That boy put up a fight like a welter-weight cinnamon bear; but, at last, we got him down in the bottom of the buggy and drove away. We took him up to the cave, and I hitched the horse in the cedar brake. After dark I drove the buggy to the little village, three miles away, where we had hired it, and walked back to the mountain.

Bill was pasting court-plaster over the scratches and bruises on his features. There was a fire burning behind the big rock at the entrance of the cave, and the boy was watching a pot of boiling coffee, with two buzzard tailfeathers stuck in his red hair. He points a stick at me when I come up, and says:

"Ha! cursed paleface, do you dare to enter the camp of Red Chief, the terror of the plains?"

"He's all right now," says Bill, rolling up his trousers and examining some bruises on his shins. "We're playing Indian. We're making Buffalo Bill's show look like magic-lantern views of Palestine in the town hall. I'm Old Hank, the Trapper, Red Chief's captive, and I'm to be scalped at daybreak. By Geronimo! that kid can kick hard."

Yes, sir, that boy seemed to be having the time of his life. The fun of camping out in a cave had made him forget that he was a captive himself. He immediately christened me Snake-eye, the Spy, and announced that, when his braves returned from the warpath, I was to be broiled at the stake at the rising of the sun.

Then we had supper; and he filled his mouth full of bacon and bread and gravy, and began to talk. He made a during-dinner speech something like this:

"I like this fine. I never camped out before; but I had a pet 'possum once, and I was nine last birthday. I hate to go to school. Rats ate up sixteen of Jimmy Talbot's aunt's speckled hen's eggs. Are there any real Indians in these woods? I want some more gravy. Does the trees moving make the wind blow? We had five puppies. What makes your nose so red, Hank? My father has lots of money. Are the stars hot? I whipped Ed Walker twice, Saturday. I don't like girls. You dassent catch toads unless with a string. Do oxen make any noise? Why are oranges round? Have you got beds to sleep on in this cave? Amos Murray has got six toes. A parrot can talk, but a monkey or a fish can't. How many does it take to make twelve?"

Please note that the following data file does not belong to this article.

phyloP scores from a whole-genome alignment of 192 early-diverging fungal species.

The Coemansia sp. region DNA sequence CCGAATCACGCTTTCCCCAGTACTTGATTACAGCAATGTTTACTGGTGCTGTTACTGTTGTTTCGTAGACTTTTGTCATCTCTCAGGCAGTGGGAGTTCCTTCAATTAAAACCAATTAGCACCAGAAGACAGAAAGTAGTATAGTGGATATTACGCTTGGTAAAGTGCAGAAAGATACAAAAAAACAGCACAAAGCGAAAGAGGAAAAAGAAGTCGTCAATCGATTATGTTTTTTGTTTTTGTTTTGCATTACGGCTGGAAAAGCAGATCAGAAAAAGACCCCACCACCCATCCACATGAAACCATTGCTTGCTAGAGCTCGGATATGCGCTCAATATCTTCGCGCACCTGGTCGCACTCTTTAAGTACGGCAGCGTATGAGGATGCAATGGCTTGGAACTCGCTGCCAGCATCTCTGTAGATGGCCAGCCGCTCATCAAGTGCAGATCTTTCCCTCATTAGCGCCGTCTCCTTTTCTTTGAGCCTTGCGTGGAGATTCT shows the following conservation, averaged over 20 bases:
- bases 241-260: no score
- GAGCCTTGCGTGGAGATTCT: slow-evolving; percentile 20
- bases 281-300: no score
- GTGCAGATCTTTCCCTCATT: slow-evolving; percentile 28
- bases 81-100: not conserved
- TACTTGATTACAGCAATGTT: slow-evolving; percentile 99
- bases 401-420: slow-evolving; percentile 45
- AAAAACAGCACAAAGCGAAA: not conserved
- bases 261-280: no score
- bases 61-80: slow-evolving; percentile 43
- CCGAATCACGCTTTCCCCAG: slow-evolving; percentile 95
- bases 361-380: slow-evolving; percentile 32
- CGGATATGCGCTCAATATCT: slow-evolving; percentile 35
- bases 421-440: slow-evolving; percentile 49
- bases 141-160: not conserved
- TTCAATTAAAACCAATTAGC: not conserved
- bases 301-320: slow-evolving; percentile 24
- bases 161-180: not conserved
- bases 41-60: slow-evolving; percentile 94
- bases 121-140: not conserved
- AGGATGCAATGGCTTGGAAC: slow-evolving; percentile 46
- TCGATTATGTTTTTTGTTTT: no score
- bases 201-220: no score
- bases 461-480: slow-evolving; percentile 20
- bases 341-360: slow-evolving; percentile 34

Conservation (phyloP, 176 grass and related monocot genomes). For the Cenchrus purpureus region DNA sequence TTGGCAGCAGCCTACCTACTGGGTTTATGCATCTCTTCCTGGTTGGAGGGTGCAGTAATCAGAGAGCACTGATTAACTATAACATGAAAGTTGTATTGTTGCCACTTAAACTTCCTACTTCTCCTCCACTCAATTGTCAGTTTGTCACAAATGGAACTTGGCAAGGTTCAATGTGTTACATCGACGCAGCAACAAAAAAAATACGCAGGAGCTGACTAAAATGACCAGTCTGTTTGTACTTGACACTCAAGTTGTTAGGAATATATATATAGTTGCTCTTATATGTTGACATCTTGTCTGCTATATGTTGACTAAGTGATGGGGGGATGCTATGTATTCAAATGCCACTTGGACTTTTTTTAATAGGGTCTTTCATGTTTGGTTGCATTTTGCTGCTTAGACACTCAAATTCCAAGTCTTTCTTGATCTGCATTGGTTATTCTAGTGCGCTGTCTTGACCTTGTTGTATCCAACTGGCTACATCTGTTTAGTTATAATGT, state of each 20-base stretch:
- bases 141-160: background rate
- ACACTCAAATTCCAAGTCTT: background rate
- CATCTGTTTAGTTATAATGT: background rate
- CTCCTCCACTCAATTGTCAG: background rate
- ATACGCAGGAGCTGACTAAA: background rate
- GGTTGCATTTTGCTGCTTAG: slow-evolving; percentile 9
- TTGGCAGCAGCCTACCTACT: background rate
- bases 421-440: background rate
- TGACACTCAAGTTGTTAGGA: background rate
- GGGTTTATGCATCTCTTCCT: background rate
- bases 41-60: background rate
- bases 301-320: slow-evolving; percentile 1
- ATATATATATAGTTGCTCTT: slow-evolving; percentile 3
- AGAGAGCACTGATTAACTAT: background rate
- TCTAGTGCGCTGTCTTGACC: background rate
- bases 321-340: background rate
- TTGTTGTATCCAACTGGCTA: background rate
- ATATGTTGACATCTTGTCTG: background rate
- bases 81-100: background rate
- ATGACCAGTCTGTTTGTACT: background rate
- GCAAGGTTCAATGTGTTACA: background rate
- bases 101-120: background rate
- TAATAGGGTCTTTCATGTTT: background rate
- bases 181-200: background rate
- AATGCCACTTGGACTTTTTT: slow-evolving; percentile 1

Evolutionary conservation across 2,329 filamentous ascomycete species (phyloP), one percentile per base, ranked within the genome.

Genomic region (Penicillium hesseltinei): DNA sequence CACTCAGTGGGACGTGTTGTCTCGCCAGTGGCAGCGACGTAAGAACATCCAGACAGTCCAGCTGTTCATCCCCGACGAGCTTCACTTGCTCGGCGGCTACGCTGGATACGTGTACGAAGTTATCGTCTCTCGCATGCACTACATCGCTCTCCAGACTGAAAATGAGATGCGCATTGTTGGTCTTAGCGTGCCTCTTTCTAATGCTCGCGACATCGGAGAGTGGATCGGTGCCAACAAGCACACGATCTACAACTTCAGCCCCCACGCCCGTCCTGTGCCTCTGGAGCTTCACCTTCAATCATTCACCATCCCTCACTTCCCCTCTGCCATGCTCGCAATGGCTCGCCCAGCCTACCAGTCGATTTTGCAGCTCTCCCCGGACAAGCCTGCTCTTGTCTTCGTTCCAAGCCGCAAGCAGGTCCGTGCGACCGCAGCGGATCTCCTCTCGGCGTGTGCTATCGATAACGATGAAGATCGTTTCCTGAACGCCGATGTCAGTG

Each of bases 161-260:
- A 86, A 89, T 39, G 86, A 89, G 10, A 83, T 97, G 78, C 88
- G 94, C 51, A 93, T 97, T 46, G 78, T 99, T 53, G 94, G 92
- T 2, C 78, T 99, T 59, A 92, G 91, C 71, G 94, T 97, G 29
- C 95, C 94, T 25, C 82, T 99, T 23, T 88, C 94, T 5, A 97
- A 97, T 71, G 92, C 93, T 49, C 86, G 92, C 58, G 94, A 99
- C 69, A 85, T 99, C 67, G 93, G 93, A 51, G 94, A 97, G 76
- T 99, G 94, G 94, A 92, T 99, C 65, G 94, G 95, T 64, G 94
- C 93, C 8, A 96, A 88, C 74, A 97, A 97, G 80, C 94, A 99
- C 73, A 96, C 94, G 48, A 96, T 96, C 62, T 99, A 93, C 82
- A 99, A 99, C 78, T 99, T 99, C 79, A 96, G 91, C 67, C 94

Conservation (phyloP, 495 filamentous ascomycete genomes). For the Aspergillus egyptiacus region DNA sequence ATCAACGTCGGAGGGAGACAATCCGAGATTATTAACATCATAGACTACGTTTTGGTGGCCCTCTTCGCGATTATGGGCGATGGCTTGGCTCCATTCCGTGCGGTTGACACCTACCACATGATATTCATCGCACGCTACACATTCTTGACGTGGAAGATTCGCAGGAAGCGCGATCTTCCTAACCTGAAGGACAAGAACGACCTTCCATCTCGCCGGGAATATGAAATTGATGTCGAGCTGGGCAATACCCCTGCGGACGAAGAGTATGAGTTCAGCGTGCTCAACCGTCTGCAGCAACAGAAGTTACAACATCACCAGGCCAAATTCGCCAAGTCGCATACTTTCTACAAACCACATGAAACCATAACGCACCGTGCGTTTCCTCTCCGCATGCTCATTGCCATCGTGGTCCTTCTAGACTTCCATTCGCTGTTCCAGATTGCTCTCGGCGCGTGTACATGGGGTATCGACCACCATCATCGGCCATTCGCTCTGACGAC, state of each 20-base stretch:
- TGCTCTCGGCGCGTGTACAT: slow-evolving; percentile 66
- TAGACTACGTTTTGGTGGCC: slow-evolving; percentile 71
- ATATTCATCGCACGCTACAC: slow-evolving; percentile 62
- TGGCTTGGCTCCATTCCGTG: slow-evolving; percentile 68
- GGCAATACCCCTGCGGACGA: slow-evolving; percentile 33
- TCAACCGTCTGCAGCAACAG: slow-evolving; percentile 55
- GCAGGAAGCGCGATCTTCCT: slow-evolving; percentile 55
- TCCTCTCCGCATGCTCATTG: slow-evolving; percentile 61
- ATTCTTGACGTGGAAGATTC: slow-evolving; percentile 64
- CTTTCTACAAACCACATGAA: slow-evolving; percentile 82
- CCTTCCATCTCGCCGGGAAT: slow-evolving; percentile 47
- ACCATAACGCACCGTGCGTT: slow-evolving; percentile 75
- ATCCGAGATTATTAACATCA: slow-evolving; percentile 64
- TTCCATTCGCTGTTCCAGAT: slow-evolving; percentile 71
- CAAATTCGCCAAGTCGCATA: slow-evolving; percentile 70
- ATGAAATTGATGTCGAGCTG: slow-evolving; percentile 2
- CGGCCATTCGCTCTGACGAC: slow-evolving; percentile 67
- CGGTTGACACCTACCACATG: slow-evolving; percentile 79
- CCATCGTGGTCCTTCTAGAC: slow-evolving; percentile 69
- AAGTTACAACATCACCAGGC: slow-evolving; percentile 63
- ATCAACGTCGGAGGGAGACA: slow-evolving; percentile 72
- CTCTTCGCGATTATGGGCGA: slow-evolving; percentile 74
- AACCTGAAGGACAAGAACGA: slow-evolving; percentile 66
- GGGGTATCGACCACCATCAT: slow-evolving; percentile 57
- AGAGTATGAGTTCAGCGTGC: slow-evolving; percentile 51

Every few minutes he would remember that he was a pesky redskin, and pick up his stick rifle and tiptoe to the mouth of the cave to rubber for the scouts of the hated paleface. Now and then he would let out a warwhoop that made Old Hank the Trapper, shiver. That boy had Bill terrorized from the start.

"Red Chief," says I to the kid, "would you like to go home?"

"Aw, what for?" says he. "I don't have any fun at home. I hate to go to school. I like to camp out. You won't take me back home again, Snake-eye, will you?"

"Not right away," says I. "We'll stay here in the cave a while."

"All right!" says he. "That'll be fine. I never had such fun in all my life."

We went to bed about eleven o'clock. We spread down some wide blankets and quilts and put Red Chief between us. We weren't afraid he'd run away. He kept us awake for three hours, jumping up and reaching for his rifle and screeching: "Hist! pard," in mine and Bill's ears, as the fancied crackle of a twig or the rustle of a leaf revealed to his young imagination the stealthy approach of the outlaw band. At last, I fell into a troubled sleep, and dreamed that I had been kidnapped and chained to a tree by a ferocious pirate with red hair.

Just at daybreak, I was awakened by a series of awful screams from Bill. They weren't yells, or howls, or shouts, or whoops, or yawps, such as you'd expect from a manly set of vocal organs--they were simply indecent, terrifying, humiliating screams, such as women emit when they see ghosts or caterpillars. It's an awful thing to hear a strong, desperate, fat man scream incontinently in a cave at daybreak.

I jumped up to see what the matter was. Red Chief was sitting on Bill's chest, with one hand twined in Bill's hair. In the other he had the sharp case-knife we used for slicing bacon; and he was industriously and realistically trying to take Bill's scalp, according to the sentence that had been pronounced upon him the evening before.

I got the knife away from the kid and made him lie down again. But, from that moment, Bill's spirit was broken. He laid down on his side of the bed, but he never closed an eye again in sleep as long as that boy was with us. I dozed off for a while, but along toward sun-up I remembered that Red Chief had said I was to be burned at the stake at the rising of the sun. I wasn't nervous or afraid; but I sat up and lit my pipe and leaned against a rock.

"What you getting up so soon for, Sam?" asked Bill.

"Me?" says I. "Oh, I got a kind of a pain in my shoulder. I thought sitting up would rest it."

"You're a liar!" says Bill. "You're afraid. You was to be burned at sunrise, and you was afraid he'd do it. And he would, too, if he could find a match. Ain't it awful, Sam? Do you think anybody will pay out money to get a little imp like that back home?"

"Sure," said I. "A rowdy kid like that is just the kind that parents dote on. Now, you and the Chief get up and cook breakfast, while I go up on the top of this mountain and reconnoitre."

I went up on the peak of the little mountain and ran my eye over the contiguous vicinity. Over toward Summit I expected to see the sturdy yeomanry of the village armed with scythes and pitchforks beating the countryside for the dastardly kidnappers. But what I saw was a peaceful landscape dotted with one man ploughing with a dun mule. Nobody was dragging the creek; no couriers dashed hither and yon, bringing tidings of no news to the distracted parents. There was a sylvan attitude of somnolent sleepiness pervading that section of the external outward surface of Alabama that lay exposed to my view. "Perhaps," says I to myself, "it has not yet been discovered that the wolves have borne away the tender lambkin from the fold. Heaven help the wolves!" says I, and I went down the mountain to breakfast.